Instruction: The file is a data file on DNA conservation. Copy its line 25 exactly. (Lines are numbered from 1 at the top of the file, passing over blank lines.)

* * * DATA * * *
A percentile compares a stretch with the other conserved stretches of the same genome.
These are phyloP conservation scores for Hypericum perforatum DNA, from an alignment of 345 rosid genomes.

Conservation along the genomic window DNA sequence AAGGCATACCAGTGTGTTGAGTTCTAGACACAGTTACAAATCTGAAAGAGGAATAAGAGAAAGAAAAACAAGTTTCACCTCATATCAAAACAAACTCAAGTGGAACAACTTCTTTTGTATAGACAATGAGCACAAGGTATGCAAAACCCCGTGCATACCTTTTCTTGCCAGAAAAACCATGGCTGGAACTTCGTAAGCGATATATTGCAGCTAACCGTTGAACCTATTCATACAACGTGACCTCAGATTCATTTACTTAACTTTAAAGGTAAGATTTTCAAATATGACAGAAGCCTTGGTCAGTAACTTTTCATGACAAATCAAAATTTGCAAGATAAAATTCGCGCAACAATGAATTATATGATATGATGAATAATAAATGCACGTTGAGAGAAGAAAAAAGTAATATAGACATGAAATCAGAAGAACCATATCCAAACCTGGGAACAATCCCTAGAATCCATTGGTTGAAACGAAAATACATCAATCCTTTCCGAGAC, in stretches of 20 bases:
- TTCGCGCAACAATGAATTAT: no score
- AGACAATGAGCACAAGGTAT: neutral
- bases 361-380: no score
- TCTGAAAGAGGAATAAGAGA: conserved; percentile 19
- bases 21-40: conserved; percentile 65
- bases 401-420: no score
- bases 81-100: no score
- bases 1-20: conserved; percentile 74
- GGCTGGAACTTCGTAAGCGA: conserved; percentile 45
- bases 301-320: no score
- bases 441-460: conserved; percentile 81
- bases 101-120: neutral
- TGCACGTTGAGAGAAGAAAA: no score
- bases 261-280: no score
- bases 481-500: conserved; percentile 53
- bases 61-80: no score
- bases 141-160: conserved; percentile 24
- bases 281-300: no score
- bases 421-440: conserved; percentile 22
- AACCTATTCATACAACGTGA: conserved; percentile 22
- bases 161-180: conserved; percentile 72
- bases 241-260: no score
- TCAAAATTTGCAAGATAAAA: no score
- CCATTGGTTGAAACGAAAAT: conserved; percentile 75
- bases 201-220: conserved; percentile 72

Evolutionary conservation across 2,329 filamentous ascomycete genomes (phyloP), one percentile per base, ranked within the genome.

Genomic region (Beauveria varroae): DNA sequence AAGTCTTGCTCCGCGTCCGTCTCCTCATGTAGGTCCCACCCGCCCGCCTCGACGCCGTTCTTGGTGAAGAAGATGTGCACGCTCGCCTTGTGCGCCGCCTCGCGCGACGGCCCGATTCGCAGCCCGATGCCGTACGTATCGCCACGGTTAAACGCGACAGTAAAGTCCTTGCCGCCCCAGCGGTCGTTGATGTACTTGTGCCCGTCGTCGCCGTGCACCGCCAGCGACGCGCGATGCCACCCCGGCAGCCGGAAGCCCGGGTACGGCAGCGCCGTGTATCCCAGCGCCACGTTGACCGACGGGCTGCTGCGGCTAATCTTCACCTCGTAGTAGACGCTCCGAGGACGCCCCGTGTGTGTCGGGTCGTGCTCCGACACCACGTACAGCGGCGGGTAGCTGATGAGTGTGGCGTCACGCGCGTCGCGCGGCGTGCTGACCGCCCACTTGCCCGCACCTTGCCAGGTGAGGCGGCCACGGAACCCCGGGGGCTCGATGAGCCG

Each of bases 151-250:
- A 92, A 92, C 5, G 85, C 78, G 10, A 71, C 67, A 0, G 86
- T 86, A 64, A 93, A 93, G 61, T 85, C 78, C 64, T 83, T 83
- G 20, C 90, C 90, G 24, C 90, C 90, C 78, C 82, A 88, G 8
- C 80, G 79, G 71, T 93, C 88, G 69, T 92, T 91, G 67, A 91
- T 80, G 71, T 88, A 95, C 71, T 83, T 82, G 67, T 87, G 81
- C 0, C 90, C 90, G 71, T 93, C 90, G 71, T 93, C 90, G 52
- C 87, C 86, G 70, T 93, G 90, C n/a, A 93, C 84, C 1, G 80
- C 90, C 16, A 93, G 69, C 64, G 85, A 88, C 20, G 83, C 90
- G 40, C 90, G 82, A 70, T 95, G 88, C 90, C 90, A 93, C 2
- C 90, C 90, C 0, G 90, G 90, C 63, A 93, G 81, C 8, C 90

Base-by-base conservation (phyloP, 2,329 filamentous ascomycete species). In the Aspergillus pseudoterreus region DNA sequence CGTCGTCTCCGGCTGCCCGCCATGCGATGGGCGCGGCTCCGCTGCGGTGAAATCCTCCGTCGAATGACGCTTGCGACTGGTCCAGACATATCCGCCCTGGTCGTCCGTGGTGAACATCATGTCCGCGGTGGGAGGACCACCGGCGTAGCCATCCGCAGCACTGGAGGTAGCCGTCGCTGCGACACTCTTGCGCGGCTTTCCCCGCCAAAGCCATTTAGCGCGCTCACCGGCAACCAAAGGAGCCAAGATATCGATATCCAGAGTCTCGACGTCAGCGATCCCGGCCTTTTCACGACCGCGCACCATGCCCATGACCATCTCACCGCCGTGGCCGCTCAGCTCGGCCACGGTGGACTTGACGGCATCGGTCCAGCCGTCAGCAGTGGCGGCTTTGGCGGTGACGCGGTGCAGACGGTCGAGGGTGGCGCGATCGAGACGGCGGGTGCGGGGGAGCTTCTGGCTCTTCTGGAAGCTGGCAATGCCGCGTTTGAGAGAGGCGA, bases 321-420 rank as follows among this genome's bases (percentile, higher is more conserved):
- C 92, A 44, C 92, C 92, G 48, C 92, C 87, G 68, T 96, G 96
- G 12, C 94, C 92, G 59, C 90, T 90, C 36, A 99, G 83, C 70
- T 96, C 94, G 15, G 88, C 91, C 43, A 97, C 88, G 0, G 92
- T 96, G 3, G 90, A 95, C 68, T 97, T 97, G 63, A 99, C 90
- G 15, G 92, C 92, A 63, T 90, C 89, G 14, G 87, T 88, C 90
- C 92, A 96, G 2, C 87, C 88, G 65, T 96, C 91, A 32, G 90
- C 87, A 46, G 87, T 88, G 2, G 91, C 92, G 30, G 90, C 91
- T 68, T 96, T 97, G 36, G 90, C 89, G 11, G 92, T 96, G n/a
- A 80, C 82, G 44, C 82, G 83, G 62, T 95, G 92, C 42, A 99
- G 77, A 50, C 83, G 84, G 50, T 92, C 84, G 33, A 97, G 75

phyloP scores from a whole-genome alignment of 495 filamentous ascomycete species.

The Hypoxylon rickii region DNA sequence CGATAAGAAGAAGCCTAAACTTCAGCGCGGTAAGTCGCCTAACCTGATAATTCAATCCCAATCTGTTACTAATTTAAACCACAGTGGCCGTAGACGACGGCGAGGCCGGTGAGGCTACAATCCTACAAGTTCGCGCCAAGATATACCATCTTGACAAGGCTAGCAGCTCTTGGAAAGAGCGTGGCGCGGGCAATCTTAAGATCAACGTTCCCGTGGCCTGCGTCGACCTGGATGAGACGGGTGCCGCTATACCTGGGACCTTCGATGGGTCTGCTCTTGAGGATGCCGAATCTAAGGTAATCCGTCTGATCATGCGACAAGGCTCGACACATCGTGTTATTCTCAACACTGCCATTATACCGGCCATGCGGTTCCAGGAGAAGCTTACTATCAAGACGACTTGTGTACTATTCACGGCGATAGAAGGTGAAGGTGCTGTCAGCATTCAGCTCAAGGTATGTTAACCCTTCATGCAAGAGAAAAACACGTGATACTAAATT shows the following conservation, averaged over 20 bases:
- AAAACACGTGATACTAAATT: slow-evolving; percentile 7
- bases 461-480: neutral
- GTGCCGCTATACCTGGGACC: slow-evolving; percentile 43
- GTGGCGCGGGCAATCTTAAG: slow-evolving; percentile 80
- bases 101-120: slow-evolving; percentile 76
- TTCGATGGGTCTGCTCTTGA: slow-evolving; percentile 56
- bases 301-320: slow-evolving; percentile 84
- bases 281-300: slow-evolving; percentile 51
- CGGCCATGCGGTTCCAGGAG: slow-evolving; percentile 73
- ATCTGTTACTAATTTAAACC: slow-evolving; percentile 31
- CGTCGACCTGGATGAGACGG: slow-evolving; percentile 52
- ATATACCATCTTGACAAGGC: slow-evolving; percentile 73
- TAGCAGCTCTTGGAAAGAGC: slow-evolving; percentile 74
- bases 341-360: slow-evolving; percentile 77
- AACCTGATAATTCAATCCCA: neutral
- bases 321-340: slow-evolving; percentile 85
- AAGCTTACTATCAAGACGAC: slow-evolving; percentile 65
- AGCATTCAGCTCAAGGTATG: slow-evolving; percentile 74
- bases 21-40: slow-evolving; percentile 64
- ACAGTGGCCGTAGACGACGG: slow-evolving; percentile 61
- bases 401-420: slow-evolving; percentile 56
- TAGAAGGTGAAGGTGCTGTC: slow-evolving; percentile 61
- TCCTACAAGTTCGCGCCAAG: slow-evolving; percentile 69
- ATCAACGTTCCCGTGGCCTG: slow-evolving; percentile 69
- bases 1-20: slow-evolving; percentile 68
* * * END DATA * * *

- bases 241-260: no score